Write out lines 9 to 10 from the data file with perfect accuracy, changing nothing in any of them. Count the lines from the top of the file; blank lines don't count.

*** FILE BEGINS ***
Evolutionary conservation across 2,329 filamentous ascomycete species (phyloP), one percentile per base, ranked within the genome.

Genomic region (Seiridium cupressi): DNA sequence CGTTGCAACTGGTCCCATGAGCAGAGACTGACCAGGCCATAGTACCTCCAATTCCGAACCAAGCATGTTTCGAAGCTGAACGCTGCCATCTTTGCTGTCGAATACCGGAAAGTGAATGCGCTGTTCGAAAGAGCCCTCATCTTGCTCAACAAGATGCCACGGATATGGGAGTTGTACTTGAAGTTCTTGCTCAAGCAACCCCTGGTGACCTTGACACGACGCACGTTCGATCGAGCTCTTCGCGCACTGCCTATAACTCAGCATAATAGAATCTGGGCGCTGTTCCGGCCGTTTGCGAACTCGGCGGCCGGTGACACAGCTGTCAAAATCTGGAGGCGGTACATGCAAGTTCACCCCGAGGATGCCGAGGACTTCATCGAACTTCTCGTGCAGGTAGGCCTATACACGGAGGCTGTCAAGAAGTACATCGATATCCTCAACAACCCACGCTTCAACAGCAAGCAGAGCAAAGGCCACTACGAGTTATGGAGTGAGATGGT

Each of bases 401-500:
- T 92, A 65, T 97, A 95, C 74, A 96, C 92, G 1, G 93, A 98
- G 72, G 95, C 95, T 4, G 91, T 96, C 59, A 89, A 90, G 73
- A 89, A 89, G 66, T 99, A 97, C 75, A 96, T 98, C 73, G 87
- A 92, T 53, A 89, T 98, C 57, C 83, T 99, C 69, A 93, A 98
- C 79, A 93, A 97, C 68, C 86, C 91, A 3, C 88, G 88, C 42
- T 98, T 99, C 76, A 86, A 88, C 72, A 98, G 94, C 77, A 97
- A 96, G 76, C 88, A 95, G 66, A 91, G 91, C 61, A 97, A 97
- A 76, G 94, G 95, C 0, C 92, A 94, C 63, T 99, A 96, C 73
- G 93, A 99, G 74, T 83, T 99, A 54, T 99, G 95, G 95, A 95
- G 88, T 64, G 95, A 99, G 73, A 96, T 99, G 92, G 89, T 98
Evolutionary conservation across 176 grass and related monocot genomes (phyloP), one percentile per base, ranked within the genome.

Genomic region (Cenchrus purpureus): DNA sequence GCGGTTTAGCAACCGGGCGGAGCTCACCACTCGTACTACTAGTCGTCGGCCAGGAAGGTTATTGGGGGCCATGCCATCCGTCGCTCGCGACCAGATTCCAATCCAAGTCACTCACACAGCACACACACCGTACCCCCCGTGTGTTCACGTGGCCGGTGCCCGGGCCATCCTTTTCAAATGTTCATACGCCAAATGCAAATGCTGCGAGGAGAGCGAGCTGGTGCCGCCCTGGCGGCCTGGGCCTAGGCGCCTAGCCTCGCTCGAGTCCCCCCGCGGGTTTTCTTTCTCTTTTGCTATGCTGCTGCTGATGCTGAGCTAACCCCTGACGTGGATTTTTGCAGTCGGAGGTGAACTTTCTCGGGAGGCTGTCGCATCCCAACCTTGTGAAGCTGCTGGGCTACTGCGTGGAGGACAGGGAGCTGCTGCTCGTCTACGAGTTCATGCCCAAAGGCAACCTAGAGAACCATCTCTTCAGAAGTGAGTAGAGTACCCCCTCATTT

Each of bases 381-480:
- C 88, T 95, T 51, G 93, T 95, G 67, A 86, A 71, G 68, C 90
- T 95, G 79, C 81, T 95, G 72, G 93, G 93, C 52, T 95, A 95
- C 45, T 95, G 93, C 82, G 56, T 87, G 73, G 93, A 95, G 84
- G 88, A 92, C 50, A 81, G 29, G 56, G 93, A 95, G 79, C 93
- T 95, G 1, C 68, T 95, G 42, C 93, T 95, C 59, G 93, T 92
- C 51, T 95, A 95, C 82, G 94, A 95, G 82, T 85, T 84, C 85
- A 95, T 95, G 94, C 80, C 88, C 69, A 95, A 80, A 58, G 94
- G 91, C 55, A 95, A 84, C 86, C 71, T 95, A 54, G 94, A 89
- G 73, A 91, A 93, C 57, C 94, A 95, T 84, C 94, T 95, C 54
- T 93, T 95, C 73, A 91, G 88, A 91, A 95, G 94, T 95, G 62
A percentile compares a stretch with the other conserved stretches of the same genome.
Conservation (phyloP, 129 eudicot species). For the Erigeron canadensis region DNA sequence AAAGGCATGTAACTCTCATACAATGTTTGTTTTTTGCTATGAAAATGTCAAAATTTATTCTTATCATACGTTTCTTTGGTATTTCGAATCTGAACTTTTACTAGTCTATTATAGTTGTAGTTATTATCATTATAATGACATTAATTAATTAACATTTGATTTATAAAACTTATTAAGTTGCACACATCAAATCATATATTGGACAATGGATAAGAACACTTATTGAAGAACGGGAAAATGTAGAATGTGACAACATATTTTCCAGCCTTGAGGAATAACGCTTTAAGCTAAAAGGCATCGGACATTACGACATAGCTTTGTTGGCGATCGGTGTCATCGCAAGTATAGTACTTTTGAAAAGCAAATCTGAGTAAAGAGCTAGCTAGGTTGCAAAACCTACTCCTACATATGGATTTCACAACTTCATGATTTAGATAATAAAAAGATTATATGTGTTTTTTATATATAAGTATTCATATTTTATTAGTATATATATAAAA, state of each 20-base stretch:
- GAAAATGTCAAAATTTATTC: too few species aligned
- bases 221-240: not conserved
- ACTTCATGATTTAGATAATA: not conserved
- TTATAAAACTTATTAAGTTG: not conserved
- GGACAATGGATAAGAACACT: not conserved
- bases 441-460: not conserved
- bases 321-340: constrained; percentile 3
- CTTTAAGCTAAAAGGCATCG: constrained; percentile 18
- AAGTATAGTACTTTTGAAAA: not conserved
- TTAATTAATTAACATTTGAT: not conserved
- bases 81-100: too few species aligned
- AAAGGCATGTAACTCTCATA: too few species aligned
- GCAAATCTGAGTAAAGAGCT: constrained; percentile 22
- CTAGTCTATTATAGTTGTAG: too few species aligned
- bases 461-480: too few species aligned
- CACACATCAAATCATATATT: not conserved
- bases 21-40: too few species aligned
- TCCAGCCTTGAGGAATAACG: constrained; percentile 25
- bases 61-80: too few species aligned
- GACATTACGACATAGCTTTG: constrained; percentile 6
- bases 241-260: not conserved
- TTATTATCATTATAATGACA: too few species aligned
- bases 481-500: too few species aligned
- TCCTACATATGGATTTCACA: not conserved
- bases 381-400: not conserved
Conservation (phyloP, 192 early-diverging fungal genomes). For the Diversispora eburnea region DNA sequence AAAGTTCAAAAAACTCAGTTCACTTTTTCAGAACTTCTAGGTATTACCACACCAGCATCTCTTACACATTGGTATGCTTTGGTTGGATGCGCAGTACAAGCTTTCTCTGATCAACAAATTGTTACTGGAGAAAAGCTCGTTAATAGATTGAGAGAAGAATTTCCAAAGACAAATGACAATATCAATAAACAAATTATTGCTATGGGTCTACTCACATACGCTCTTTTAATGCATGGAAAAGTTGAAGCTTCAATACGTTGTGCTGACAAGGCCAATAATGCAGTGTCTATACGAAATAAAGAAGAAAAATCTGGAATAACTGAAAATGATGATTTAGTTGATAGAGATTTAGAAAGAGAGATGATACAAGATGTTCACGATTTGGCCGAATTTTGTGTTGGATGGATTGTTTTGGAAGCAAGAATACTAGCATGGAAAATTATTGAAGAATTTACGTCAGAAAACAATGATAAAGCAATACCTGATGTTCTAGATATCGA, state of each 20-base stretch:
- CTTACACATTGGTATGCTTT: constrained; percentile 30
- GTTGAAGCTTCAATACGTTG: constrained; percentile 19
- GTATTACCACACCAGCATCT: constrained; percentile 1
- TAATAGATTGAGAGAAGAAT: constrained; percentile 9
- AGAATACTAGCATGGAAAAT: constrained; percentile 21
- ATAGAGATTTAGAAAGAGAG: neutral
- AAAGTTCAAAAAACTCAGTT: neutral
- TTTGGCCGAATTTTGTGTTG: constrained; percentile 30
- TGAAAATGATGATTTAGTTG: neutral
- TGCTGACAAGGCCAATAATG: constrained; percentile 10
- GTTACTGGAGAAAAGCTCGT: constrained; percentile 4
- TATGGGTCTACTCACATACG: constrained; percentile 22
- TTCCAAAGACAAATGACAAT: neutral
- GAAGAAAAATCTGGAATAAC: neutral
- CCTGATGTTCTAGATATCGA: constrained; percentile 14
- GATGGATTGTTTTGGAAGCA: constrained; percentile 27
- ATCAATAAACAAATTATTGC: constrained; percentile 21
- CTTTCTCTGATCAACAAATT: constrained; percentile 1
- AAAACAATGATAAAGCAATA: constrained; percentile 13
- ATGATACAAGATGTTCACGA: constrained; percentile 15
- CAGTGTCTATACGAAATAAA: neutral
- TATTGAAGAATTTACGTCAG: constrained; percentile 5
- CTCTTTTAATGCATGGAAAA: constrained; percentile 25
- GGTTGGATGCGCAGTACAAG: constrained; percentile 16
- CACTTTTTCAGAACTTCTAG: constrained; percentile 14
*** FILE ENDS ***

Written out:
- T 98, T 99, C 76, A 86, A 88, C 72, A 98, G 94, C 77, A 97
- A 96, G 76, C 88, A 95, G 66, A 91, G 91, C 61, A 97, A 97